The next step is to dimple everything.  I needed to do 100’s of dimples.  I’m using the tank dies to get a slightly larger dimple (the idea is to leave a bit of room for the tank compound).  The dimples have to be very crisp to prevent leakage.   I set up my geezer squeezer on the side of my table so that I could easily strong arm all the dimples.  I felt like Popeye when I was done (right arm only).

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Finally got both piles dimpled.

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Next, I had to dimple for some K1000-08D nutplates.  These are used to mount the fuel level sensor.  The screws will tighten and “smush” the tank compound used as a gasket.  These don’t need any sealant, but they do need to be dimpled so that the gasket lays flat.  I might have considered using the “oops” rivet trick, but the plans call for (and the kit provides) the -08D nutplates, so dimpling seemed fine.  This is not in a critical leak area.  I dimpled these (normal 3/32″ dies) using my DRDT-2 dimpler (now fastened with removable bolts into the work table).

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The final step for that evening was to drill some 7/16″ holes in some tubing clips.  That is a bit of a weird bit size.  But, I had earlier gone through the plans to find as many of these “special” sizes as possible.  Sure enough, I went to my drill bit draw and there was a brand new 7/16″ bit.  The drill press did a fine job of finalizing these holes.  I used the sandpaper wrapped around a drill bit trick to smooth these holes.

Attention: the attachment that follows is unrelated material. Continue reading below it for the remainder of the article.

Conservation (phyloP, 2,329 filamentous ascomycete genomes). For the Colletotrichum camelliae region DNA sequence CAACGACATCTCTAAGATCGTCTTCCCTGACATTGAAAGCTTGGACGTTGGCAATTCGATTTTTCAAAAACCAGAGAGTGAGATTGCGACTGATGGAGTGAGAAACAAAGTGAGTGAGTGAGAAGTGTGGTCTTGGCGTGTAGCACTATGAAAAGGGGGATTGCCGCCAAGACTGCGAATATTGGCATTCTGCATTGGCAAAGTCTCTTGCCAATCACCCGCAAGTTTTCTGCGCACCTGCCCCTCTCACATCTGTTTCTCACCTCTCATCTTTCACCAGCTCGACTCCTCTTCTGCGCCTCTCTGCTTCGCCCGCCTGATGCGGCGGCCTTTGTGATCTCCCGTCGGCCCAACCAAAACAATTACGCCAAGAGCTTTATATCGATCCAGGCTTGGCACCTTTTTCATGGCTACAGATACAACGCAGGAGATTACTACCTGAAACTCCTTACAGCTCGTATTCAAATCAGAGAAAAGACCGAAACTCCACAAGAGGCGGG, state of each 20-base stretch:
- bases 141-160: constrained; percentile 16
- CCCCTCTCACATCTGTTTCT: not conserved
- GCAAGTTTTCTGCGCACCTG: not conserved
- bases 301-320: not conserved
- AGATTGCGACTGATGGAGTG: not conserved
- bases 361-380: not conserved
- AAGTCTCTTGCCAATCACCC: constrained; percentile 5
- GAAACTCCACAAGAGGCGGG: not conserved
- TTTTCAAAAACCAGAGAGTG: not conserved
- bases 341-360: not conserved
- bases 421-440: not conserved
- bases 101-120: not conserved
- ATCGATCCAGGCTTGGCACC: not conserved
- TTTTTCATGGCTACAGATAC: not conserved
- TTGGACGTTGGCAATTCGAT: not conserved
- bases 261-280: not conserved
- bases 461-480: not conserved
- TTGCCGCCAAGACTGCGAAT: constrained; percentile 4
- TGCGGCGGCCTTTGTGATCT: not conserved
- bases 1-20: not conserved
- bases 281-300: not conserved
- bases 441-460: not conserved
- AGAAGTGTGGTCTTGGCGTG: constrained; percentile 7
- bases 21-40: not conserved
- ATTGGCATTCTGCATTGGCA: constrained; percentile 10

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My wife is still out traveling and my son was off work Sunday, so we decided to take a trip down to Gulf Coast Regional Airport.  This was a substantially longer trip than any other I’ve take in the RV-12.  The winds were not too bad at KLVJ (10@160) so the departure on 14 was uneventful.  The trip was very bumpy with a lot of turbulent air. It was clear that the crosswind component was growing, however.  As we got to KLBX, we noted that (1) Runway 17 is right traffic and that the winds were not as forecast.  We had to really crab into the wind.  The airport was also very busy (it has very cheap fuel) with some GA traffic, a Dow Chemical jet, and some folks shooting practice ILS on 17.  My landing was pretty nice, considering the heavy and gusty crosswind.  The restaurant there is very nice.  Reasonable prices, friendly waitstaff, and very good food.  The tie down area does lack for chocks though!  I managed to use the tow bar as an impromptu chock and borrowed another tow bar from a Cessna driver who had just landed (he was fine using his parking brake).   We did eventually scrounge up two pairs of chocks (the RV-12 needs two pairs because it will move on its castering nosewheel with only one pair).

So, the first order of business on getting back to the shop was to make two sets of lightweight chocks to carry along.  I had some scrap 2×3 that I ran through the table saw and the chop saw and made these:

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There was a bit of time to do some work on the 14, so I plunged ahead and got the vent line clips and 00005A stiffeners cut and deburred.

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Then I started marking and cutting the 00004 stiffeners.  There is a lot to cut out (20 all told).  At this point, it was starting to get late, so I left the filing and deburring work until next time.

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Next up:  I’ll finish the tank stiffeners, cut and deburr the tank attach zee’s, rivet on the required nutplates, and match drill the J-stiffener.